Above: General Stephen R. Lyons, commander of the United States Transportation Command, speaks during the U.S. DOT Volpe Center’s 2019 thought leadership series, Our New Mobility Future. (Volpe photo)
“There has been a proud history between the Department of Defense and domestic transportation, [and that] relationship has been long and steady,” said General Stephen R. Lyons, the 13th commander of the United States Transportation Command (USTRANSCOM). General Lyons spoke September 17 on “Globally Integrated Logistics and the Changing Character of War” as part of the U.S. DOT Volpe Center’s 2019 thought leadership series, Our New Mobility Future.
Prior to General Lyons’ talk, Acting Under Secretary of Transportation Joel Szabat signed an updated Memorandum of Understanding (MOU) between the U.S. Department of Defense (DOD) and U.S. DOT regarding the U.S. DOT Volpe Center.
The MOU, signed on behalf of DOD by Ellen M. Lord, Under Secretary of Defense for Acquisition and Sustainment, reinforces the important cross-departmental collaboration and long-standing partnership between federal agencies and the Volpe Center’s support to DOD’s mission across commands and offices.
Transportation is such a crucial component of the U.S. military’s ability to meet its global commitments that it is the sole focus of 1 of the 11 Unified Combatant Commands in DOD. USTRANSCOM is responsible for the coordination of people and transportation assets to allow the U.S. to project and sustain forces whenever, wherever, and for as long as they are needed. It provides support to the 10 other U.S. combatant commands, the military services, defense agencies, and other government organizations, and is the single manager of the U.S. global defense transportation system.
USTRANSCOM also maintains close links to civilian counterparts, including modal agencies within U.S. DOT.
Vital Link to Commercial Transportation
“There are…domestic ties to the Department of Transportation in every single sector,” said General Lyons. “We interface on a regular basis to ensure that the Department of Defense and our joint force has the ability to project from the continental United States.”
Though USTRANSCOM was established in 1987, the history of our military’s transportation activities goes back hundreds of years and includes maritime operations in the 1700s and use of railroad transport in the 1800s.
In addition, President Dwight Eisenhower’s support of the Federal-Aid Highway Act of 1956 led to the creation of the Interstate Highway System and realized Eisenhower’s vision of a strategic network of highways capable of moving materiel and troops in time of war.
Applying Transportation Advances to Department of Defense Challenges
“Conveyances aren’t much good unless we have nodes and routes to connect them to,” General Lyons said. “This network of both military enroute capabilities, as well as commercial trade routes, gives us tremendous flexibilities.”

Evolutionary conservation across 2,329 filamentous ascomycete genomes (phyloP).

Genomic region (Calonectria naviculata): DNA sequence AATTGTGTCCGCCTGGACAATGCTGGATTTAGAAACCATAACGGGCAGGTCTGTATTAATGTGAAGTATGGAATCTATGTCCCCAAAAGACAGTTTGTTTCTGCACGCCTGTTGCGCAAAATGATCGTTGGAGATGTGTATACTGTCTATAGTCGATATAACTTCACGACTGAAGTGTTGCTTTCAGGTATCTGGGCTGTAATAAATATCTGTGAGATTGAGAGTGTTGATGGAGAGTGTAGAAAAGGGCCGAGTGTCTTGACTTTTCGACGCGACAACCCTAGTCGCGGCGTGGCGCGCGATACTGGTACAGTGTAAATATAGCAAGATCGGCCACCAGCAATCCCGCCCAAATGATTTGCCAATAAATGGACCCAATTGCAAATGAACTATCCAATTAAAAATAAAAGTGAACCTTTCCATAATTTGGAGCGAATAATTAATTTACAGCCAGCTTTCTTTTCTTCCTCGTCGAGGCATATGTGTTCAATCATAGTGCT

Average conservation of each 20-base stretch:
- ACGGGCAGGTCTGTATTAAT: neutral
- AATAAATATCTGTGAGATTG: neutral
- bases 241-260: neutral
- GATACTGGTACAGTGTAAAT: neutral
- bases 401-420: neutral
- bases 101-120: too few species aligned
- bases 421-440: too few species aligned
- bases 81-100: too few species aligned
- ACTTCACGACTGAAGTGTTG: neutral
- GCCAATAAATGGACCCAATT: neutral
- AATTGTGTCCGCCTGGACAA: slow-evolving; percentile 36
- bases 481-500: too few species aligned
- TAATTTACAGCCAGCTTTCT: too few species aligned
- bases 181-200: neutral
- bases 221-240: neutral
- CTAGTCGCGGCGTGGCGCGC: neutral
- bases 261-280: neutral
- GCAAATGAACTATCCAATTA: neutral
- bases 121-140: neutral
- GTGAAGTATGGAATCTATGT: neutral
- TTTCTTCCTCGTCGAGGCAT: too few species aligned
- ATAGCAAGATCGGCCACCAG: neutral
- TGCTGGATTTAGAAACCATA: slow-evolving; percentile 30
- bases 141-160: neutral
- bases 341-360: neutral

However, this connection to public infrastructure and commercial industry means that operation and ownership of ports, conveyances, and the overall supply chain makes for both a diverse, capable, and flexible asset, as well as a potential risk due to the wide range of intricate dependencies, he said.
Transportation advances can be rapidly and readily shared between the military and commercial segments.
“I see the commercial industry leading in the technology frontier when it comes to logistics and logistics innovation,” General Lyons said, in terms of the commercialization of military transportation innovations. “The equities that you have on the future of industry are the same equities I have: to make sure that we have a viable, vibrant industry in the aviation world, in the sealift world, railways, et cetera.”
Change Is Constant
“The character of war and the character of logistics that has to keep pace with operations is changing dramatically,” General Lyons said. “The purpose of why we exist is what doesn’t change.”
As DOD works to project and sustain combat power on a global scale, threats such as contested lines of communication and advanced weapons join a growing list of drivers of the DOD logistics value chain.
Weapon system advances such as those with a reduced logistics footprint combined with technological progress in other fields such as automation and outer space present opportunities for USTRANSCOM.
“Space is in everything that we do, whether it’s sensing [or] communications,” General Lyons said. “And it’s also becoming more contested and congested.”
Automation is already playing a significant role in the military, and USTRANSCOM’s project portfolio includes unmanned aerial tankers for refueling aircraft in flight.
General Lyons also pointed out some current cautions related to automation and artificial intelligence.
“There are some challenges,” General Lyons said, “not just in terms of culture, but in terms of what happens if everything doesn’t go exactly as the algorithm said it was going to go—how do we respond to that?”
He also explained that much of the military’s core mission will not be done by machines alone.
“Anytime you’re talking about warfare…it’s inherently a human activity and will always be a human activity by its fundamental nature,” he said.
The longstanding ties between DOD and transportation will continue steadily into the future.
“Much of our mobility infrastructure today has been shaped by the need for national security and to move our forces,” said General Lyons. “We recognize that the security environment is changing quite rapidly, [and] we’re inextricably linked to…the viability of a commercial industry that we can rely on for national security needs in the future.”